Chinese Strategic Deal with Nepal
Prof Hari Bansh Jha

During the recent visit of the Nepalese Prime Minister KP Sharma Oli to China between March 20 and 27, 2016, Nepal signed 10 agreements, including on trade and transit, energy cooperation and connectivity sector.

In the transit sector, Nepal has now secured right to access to the Chinese sea port of Guangzhou as alternative to Kolkata port of India. China has also agreed to supply oil to Nepal. Additionally, it will extend Chinese railway through Tibet-Nepal border to Kathmandu, Pokhara and further to Lumbini lying just 25 kilometers from the Nepal-India border.

China has already extended its railways network up to Shigatse, the second largest town in Tibet next to Lhasa in 2014. As per the plan, the 450 km railway line from Shigatse to Gyirong, which is 26 km from Rasuwagadi in Nepal, is likely to be completed till 2020.

Nepal’s ruling elites take the Sino-Nepalese agreement on transit, trade, energy and transportation as a great achievement for the country. They think that it could generate new opportunity for India and China to use Nepal as a transit country for trade with each other.

It is an irony that the country’s elite groups wanted Prime Minister Oli to make important agreements with China before his visit to that country. But the same elements exerted pressure on him for not making any agreement with India before his tour to this country in February last.
Commenting on the recent Sino-Nepalese agreement, Hu Shisheng, Director of the Institute of South and Southeast Asian and Oceania Studies of China views it as a historic move to connect China with South Asia. The move, according to Shisheng, is aimed at changing geo-political situation in the region.1

In an important development after the agreement, General Xu Qiliang, Vice Chairman of China’s Central Military Commission proposed to Nepal Army Chief for greater cooperation in defence strategy as per the understanding between Prime Minister Oli and Chinese leadership. 2 Also, People’s Liberation Army General Fang told the Nepalese army chief to stop ‘Free-Tibet’ activities in Nepal. In order to cement Nepal-China relations further, Chinese President Xi Jinping is likely to make stopover visit in Nepal while attending BRICS Summit in Goa on October 15-16 this year.

In India, there is a mixed reaction about the visit by Nepalese Prime Minister to China. There are people who think that Nepal as a sovereign country has every right to diversify its relations with any country. They have an impression that if India itself is improving its relations with China, there is no reason why Nepal cannot do so. However, some people also think that India has lost strategic partner like Nepal to China. Shyam Saran, India’s former Foreign Secretary holds that the agreement between Nepal and China should be taken seriously. He maintains that China has made its inroads in Nepal, which could pose economic as well as security challenge to India.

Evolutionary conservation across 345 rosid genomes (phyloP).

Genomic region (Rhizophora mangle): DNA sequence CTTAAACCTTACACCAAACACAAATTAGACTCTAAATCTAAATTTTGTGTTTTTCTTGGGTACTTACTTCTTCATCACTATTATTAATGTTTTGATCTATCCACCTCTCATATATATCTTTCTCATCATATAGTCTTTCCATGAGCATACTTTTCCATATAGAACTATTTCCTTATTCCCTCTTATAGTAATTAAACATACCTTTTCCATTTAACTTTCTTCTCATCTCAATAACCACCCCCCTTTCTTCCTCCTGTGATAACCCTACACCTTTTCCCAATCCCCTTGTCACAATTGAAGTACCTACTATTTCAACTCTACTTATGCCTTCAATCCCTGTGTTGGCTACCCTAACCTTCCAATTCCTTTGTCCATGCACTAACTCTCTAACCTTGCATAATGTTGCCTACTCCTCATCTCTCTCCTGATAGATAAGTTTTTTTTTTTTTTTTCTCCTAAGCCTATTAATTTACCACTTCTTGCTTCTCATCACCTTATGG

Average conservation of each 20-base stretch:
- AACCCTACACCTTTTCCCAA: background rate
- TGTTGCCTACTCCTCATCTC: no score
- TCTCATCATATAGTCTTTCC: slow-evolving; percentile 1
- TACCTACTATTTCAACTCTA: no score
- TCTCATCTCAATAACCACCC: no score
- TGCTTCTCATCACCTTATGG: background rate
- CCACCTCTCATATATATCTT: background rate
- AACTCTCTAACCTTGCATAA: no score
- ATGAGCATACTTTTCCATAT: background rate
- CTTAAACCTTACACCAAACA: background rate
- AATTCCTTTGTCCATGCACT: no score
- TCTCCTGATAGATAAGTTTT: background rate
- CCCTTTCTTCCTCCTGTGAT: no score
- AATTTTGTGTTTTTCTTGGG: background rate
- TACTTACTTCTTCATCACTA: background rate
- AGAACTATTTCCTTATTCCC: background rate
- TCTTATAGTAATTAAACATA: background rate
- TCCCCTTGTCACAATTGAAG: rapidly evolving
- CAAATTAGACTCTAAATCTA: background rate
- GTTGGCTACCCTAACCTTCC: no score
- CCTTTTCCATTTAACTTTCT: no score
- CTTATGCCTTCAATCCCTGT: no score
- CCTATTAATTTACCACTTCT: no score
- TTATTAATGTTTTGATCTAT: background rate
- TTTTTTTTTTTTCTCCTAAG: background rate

The Sino-Nepalese agreement was concluded at a time when such countries as Vietnam, Japan and Philippines in China’s neighbourhood have been struggling hard to deal with this country especially in South China Sea. Also, the timing of the signing of the agreement was crucial. It was signed at the time the fate of the government is in limbo due to the political turmoil.

Any time soon, the Madhesh-based political parties could make fresh agitation against the government for its failure to address their genuine demands. It was not that far when the blockade of Birgunj-Raxaul and other border points by the Madheshi Morcha leaders for 135 days gave a big jolt to the government. Until the first week of February last, there was acute shortage of essential items, including oil, LPG Gas and medicines from India to Nepal for this reason. The situation is not all normal even after the Madheshi parties withdrew their blockade of the border. And on top of all this, the Nepali Congress, the largest political party, is desperately in search of opportune time when it could topple the present government and form a new one under its leadership.

Interestingly, some people co-relate the signing of Sino-Nepalese agreement with Madheshi movement. They think that Nepal would not have moved towards China if the scarcity of goods created largely due to Madheshi movement had not been there. But there are others who believe that the ruling elites of the country have always been soft towards China ever since 1960s. The Madheshi movement has merely given them an excuse to get the country closer to the Chinese fold.